The first real success in fluid breathing came in 1966, with Dr. Leland Clark's "liquid-breathing-mouse" experiment. Dr. Clark (inventor of the Clark electrode) realized that oxygen and carbon dioxide were very soluble in fluorocarbon liquids (like freon). Assuming that the alveoli of the lungs should be capable of drawing oxygen out of the fluid and replacing it with carbon dioxide, Clark suggested that these fluorocarbons should support respiration of animals. Performing the first tests on anaesthetized mice, Dr. Clark temporarily paralyzed each intubated animal, inflating a cuff inside the trachea to provide a seal and ensure that no air entered the lungs, and no solution leaked out.
After bubbling oxygen through the fluorocarbon, the oxygenated fluid was pumped into the animals' lungs, and recirculated (about 6 cycles of inhalation and exhalation per minute). Most of the animals who were kept in the fluid for up to an hour survived for several weeks after their removal, before eventually succumbing to pulmonary damage. Autopsies uniformly revealed that the lungs appeared congested when collapsed but normal when inflated. Some of the early problems Clark encountered seemed to be due to the size of the animals' airway. The tiny size physically limited the amount of fluid that could get into the lungs. For that and other reasons, carbon dioxide tended to build up in the system: it simply couldn't be removed fast enough.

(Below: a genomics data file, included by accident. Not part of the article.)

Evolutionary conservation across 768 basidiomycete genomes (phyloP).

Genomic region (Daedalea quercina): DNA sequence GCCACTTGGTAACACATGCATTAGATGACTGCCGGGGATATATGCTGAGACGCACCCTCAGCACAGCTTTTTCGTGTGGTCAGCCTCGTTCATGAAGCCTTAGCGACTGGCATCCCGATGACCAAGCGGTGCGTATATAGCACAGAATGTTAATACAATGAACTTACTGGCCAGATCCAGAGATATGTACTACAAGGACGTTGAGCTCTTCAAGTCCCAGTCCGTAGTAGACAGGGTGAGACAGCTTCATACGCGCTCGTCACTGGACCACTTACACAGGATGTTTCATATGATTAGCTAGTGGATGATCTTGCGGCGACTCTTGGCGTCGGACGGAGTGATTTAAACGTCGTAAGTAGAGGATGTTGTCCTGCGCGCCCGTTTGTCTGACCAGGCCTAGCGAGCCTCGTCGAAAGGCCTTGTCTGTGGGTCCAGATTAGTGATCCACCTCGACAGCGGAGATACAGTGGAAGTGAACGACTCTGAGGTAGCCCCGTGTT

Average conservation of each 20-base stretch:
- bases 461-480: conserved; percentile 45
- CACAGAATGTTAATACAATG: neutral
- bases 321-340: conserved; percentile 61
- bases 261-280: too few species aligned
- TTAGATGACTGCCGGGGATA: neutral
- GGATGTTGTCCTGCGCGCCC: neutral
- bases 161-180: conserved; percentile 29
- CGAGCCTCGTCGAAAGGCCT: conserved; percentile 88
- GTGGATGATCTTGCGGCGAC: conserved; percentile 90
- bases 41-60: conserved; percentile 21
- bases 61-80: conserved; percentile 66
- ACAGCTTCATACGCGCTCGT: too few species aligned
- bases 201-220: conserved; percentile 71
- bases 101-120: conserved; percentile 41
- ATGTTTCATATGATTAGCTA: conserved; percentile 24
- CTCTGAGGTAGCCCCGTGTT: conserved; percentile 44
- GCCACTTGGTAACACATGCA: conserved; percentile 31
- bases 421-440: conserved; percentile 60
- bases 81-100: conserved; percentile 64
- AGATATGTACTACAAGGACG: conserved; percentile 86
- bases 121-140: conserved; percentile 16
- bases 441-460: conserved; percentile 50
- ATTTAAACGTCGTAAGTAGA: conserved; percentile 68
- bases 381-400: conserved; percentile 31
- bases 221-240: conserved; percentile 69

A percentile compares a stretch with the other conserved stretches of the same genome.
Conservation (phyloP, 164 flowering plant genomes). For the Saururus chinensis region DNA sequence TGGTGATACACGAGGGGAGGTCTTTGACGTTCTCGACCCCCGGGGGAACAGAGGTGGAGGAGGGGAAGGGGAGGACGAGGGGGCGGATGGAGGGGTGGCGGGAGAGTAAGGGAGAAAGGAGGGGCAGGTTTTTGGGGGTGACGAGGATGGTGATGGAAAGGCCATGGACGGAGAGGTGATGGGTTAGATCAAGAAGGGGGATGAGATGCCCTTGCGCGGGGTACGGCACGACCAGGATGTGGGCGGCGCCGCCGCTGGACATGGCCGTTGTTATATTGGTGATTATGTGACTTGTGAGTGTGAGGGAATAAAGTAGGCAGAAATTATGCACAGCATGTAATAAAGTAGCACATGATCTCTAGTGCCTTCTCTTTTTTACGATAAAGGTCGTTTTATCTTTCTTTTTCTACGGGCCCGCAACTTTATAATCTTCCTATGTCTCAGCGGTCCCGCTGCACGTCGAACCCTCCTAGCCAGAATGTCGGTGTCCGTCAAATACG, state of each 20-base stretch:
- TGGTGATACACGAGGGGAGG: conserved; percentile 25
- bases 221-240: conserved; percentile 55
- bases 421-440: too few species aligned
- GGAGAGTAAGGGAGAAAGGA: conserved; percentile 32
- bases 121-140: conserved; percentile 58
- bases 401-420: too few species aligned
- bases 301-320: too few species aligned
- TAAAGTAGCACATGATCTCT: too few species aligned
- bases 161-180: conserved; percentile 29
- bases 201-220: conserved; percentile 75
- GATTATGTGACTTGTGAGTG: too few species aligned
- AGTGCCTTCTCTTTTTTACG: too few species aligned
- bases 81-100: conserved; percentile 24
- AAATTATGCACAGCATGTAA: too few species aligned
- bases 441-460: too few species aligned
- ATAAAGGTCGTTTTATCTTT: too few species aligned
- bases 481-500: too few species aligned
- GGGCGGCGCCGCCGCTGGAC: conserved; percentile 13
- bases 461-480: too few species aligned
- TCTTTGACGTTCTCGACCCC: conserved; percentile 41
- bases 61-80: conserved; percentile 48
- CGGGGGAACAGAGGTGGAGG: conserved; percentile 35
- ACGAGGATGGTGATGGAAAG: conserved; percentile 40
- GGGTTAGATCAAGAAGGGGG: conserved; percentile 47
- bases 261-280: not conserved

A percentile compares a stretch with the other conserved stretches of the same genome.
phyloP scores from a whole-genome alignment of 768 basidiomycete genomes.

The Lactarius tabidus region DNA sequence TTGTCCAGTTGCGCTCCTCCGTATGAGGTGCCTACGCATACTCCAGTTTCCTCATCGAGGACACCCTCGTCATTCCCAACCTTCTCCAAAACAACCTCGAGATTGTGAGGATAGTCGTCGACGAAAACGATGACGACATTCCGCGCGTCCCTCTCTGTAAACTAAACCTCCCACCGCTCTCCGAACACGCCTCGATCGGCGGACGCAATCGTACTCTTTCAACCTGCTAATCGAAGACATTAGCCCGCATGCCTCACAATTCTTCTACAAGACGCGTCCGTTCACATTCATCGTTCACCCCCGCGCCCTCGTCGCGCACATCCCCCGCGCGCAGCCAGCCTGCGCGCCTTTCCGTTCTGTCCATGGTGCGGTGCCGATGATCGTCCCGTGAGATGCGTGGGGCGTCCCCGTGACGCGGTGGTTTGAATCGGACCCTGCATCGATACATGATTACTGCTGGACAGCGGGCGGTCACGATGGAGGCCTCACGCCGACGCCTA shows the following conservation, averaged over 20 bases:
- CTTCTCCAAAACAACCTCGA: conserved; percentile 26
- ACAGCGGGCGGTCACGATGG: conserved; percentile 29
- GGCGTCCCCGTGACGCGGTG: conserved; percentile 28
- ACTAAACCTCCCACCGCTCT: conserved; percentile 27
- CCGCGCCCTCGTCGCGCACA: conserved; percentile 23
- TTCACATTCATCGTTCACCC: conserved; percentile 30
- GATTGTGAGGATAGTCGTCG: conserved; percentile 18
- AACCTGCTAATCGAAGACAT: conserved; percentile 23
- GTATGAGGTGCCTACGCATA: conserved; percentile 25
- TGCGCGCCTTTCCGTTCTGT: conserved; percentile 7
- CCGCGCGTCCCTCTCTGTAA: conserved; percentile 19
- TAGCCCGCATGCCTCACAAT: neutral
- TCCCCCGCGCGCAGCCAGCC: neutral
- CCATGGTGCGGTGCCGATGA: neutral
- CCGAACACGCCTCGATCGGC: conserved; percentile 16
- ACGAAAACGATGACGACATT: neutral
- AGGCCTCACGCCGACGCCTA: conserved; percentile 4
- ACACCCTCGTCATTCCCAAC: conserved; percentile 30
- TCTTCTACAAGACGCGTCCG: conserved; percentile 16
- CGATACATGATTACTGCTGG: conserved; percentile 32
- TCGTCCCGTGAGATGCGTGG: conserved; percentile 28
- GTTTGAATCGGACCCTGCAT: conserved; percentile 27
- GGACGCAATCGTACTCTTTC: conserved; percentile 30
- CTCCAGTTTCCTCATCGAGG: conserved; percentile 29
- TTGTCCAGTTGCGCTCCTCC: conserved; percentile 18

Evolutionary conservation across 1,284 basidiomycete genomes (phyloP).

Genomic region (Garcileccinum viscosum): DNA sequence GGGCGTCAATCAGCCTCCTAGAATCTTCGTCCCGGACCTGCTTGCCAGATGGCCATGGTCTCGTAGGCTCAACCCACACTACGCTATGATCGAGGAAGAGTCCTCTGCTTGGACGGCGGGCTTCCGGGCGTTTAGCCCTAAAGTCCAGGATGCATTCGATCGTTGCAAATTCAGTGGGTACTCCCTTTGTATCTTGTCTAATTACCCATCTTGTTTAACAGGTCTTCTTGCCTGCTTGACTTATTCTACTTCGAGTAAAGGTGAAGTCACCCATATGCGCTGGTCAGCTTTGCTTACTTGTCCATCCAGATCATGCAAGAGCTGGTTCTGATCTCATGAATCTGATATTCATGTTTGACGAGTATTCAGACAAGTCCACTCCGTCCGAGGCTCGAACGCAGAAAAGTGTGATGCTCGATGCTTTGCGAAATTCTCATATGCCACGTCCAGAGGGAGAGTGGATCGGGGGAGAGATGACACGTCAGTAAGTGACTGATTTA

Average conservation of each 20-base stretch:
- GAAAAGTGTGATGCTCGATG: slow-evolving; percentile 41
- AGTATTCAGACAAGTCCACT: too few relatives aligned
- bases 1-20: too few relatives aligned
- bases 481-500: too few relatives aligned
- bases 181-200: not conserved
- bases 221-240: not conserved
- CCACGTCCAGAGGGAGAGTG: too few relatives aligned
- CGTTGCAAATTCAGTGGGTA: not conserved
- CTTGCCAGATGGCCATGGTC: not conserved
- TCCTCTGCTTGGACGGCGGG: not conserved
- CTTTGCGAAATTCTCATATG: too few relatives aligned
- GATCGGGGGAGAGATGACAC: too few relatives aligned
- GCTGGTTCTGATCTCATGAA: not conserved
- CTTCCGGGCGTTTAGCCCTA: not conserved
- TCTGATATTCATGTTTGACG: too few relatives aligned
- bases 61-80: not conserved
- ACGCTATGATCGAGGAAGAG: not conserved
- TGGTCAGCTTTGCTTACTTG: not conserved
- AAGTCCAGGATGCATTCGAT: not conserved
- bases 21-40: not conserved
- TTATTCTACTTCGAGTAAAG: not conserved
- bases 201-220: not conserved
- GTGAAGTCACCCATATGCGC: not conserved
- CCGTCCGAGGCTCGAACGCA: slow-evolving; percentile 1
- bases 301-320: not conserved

This photograph demonstrates a living mouse breathing in the liquid, while a goldfish inhabits the water floating on top.
Dr. Clark discovered that the length of time the mice could survive in the fluid was directly related to the fluorocarbon's temperature: the colder the fluid, the lower the respiration rate which in turn prevented carbon dioxide buildup. He therefore induced hypothermia in the animals. This technique seemed to give the most success, as one animal survived over 20 hours breathing fluid at 18oC.
This is produced from expired red blood cells, for example diaspirin cross-linked haemoglobin.
This is a modified human haemoglobin tetramer cross-linked with a glycine bridge between the alpha subunits. It is produced from Escherichia Coli or yeast. The cross-links prevent renal excretion.
The haemoglobin solutions must be free of red cell debris to avoid renal damage. Other effects include impairment of macrophage activity. These products are hyperosmotic and are quickly broken down in the blood. The oxygen dissociation curve is shifted to the left with use of these products. Bovine haemoglobin has also been used.
These are inert chemicals with oxygen solubility 20X that of plasma. They exist as a 10% solution. These solutions carry dissolved oxygen in an amount directly proportional to its partial pressure. its accumulation in the reticulo-endothelial system is at present, of unknown significance.